Our rulers can have no authority over such natural rights, only as we have submitted to them. The rights of conscience we never submitted, we could not submit. We are answerable for them to our God. The legitimate powers of government extend to such acts only as are injurious to others. But it does me no injury for my neighbor to say there are twenty gods or no god. In neither picks my pocket nor breaks my leg (Notes on Virginia, 1785.)
Reason and free inquiry are the only effectual agents against error. Give a loose to them, they will support the true religion by bringing every false one to their tribunal, to the test of their investigation. They are the natural enemies of error, and of error only (Notes on Virginia, 1785.)
Proscribing any citizen as unworthy the public confidence by laying upon him an incapacity of being called to offices of trust and emolument, unless he profess or renounce this or that religious opinion, is depriving him injuriously of those privileges and advantages to which, in common with his fellow citizens, he has a natural right; that it tends also to corrupt the principles of that very religion it is meant to encourage, by bribing, with a monopoly of worldly honours and emoluments, those who will externally profess and conform to it (Virginia Statute for Religious Freedom, 1789).
We have solved by fair experiment the great and interesting question whether freedom of religion is compatible with order in government and obedience to the laws. And we have experienced the quiet as well as the comfort which results from leaving every one to profess freely and openly those principles of religion which are the inductions of his own reason and the serious convictions of his own inquiries (Letter to the Virginia Baptists, 1808).
Among the most inestimable of our blessings is that…of liberty to worship our Creator in the way we think most agreeable to His will; a liberty deemed in other countries incompatible with good government and yet proved by our experience to be its best support (Reply to Baptist Address, 1807).
Why is the default position of the majority always wrong?
This is not what majority faction is.
Nice try, but you are the one who made the comment
So I repeat, tell us what Jefferson meant, and how it is different from today’s understanding of what he meant. You should then explain why we should abide by today’s “understanding” instead of the previous. After all, the “understanding” captured by the First Amendment then was debated and ratified, not the “current” one. When you are done with that, you might as well explain why either understanding should be used to interpret law, since neither is in the constitution.
This is not what majority faction is.
I don’t think you know what you are talking about.
faction, n. 1. a group or clique within a larger group, party, government, organization, or the like: [e.g.,] a faction in favor of big business. dictionary.com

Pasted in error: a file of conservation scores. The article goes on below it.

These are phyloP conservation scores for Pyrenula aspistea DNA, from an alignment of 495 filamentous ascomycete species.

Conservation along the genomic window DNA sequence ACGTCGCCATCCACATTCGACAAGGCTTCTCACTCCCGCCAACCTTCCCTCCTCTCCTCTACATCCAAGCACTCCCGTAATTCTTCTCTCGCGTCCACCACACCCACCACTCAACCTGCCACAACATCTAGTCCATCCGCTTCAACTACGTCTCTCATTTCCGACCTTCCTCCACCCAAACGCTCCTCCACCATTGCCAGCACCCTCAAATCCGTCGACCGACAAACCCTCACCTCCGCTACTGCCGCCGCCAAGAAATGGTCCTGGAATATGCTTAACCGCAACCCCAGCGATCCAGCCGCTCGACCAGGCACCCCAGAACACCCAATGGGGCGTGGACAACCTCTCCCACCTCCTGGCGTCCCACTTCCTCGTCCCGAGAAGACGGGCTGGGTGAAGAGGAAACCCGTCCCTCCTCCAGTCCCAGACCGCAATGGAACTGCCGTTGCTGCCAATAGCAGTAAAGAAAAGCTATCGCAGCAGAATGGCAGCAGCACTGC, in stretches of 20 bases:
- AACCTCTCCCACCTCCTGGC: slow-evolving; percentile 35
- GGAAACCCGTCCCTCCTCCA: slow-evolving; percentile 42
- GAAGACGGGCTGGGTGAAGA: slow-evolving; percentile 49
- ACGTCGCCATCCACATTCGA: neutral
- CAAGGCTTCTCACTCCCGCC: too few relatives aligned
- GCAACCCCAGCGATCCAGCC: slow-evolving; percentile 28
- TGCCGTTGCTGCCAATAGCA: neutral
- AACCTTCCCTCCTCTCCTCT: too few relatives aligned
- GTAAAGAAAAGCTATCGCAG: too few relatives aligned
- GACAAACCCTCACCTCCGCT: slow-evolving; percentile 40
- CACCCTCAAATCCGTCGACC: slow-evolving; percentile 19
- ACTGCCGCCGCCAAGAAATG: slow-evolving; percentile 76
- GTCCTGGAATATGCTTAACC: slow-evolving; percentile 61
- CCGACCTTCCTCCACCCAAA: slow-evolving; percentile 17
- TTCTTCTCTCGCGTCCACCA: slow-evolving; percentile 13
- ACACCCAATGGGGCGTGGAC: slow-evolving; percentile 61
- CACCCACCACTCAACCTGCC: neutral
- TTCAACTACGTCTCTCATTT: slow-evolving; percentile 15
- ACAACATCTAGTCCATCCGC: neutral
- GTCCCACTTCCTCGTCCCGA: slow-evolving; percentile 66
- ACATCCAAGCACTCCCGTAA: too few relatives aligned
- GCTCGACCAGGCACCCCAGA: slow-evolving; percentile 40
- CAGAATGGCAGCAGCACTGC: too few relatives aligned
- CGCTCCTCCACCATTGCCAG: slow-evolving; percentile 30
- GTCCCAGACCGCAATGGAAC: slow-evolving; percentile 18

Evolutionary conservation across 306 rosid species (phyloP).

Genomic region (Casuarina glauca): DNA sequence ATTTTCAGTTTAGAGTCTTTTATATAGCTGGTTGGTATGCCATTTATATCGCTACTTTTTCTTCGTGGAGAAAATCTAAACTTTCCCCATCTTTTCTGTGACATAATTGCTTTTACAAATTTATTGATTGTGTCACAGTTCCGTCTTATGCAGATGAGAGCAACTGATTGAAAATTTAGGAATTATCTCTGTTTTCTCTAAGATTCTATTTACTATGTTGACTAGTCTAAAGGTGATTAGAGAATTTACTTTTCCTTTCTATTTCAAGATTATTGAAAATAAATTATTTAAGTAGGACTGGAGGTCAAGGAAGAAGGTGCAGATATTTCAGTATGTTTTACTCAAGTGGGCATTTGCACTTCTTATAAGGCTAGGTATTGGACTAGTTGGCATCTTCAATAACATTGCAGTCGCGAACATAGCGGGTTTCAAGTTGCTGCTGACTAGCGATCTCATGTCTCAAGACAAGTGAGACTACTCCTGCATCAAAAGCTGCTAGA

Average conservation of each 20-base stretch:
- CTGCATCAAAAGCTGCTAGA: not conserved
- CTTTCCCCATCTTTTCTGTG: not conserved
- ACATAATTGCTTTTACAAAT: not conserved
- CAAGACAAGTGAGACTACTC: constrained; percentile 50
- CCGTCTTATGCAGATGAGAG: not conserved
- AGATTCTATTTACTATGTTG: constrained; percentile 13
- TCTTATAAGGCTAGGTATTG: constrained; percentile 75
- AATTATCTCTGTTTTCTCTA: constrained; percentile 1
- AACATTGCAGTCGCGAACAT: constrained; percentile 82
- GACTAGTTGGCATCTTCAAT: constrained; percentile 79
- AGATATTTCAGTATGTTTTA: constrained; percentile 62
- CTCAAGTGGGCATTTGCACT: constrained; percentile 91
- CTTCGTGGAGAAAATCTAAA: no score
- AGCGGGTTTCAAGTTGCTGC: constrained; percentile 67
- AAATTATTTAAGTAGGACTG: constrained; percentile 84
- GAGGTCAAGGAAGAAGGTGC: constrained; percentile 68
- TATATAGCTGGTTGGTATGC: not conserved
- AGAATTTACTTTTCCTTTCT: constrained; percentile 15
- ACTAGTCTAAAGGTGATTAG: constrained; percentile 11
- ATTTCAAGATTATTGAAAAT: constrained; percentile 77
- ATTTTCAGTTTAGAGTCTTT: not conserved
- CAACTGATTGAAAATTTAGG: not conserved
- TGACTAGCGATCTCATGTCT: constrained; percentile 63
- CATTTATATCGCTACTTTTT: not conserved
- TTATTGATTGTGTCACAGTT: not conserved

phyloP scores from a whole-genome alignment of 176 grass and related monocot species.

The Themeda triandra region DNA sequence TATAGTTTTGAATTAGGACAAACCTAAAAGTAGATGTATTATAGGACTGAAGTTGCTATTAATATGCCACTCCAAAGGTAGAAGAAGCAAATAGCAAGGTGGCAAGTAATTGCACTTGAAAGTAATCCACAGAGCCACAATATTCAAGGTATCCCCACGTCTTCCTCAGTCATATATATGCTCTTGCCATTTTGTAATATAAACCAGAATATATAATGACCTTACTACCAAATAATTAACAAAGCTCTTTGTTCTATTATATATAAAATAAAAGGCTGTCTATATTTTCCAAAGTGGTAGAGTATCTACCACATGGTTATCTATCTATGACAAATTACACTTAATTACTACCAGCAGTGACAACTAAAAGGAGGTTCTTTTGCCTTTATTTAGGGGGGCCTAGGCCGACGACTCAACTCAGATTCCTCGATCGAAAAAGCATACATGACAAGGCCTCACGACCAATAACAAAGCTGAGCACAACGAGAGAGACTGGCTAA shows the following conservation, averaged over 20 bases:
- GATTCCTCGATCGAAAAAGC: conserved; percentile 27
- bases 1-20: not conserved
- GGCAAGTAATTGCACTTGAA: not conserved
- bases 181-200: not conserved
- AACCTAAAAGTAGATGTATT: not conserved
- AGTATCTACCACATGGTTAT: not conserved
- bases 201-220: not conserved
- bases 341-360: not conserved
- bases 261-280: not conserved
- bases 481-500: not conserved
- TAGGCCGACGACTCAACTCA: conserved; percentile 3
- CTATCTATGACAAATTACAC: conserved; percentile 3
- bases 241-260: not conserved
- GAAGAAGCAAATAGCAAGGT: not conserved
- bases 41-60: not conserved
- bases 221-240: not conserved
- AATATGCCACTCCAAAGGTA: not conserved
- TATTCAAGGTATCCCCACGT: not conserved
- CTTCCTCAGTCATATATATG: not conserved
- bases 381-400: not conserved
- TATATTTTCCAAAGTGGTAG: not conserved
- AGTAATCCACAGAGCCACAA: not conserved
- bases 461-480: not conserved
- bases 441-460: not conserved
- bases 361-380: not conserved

You obviously have no clue what I meant when I used “majority faction” (read federalist papers for reference). I said separation of church and state is an essential protection against majority faction. I gave you all that Thomas Jefferson had written on the subject. Read them and figure out what you think he meant. If there are 3 million different understandings of what this is it would imply that at least 2,999,999 of these views have changed. Asking how an interpretation of what someone said has changed implies that people even know what he said on the subject. I become confused when you ask about a unified understanding 3 million different views. The constitution is not a static document nor is our understanding of any of it’s propositions. It is for the people to discuss the merit of the original intent verses the current consensus, if such a thing exists, and wether they are different or not. We do not only use the constitution to interpret law nor could we only use the constitution to interpret law.The constitution is not theópneustos nor is our understanding of the document infallible.
This is all besides the point sense we already agree, I assume, that this idea is not constitutional. I think the underlying contention here is that you believe there are an exorbitant amount of thoughts of this subject. Where as I believe there to be probably less than 5 main thoughts on this subject. When I used “our understanding” I meant the current compilation of understandings save for the one that concurs with the original, if such a thing exists and if we could even know that it does. If you have primary sources I will look them up
If you do not comply with my title… I will not feed trolls. Have fun though.
You make a statement, and I’m supposed to back it up, or guess what you think Jefferson meant? Sorry, I’m not doing your work for you.
They are partially right.
The pope is a foreign ruler, and if he is here for diplomatic purposes, it’s the governments job to pay for his protection, and diplomatic services etc. His diplomatic activities should be covered by public money.
But the pope is also a religious leader. And not a penny of public money should be going to any religious activity the pope is planning to do while he’s here.
You can be in charge of making sure that doesn’t happen.
I would prefer to leave that responsibility up to the people who have that responsibility.
Self-government means self-government.
Not in keeping with the way we treat foreign leaders. The fact that he is also a religious leader also doesn’t matter. He is incapable of establishing a state church in these United States. Public money can and should be used, for security, etc., and for treating him with the respect deserved by both of his offices, the leader of a foreign state, and the leader of a faith communion of which many Americans are members.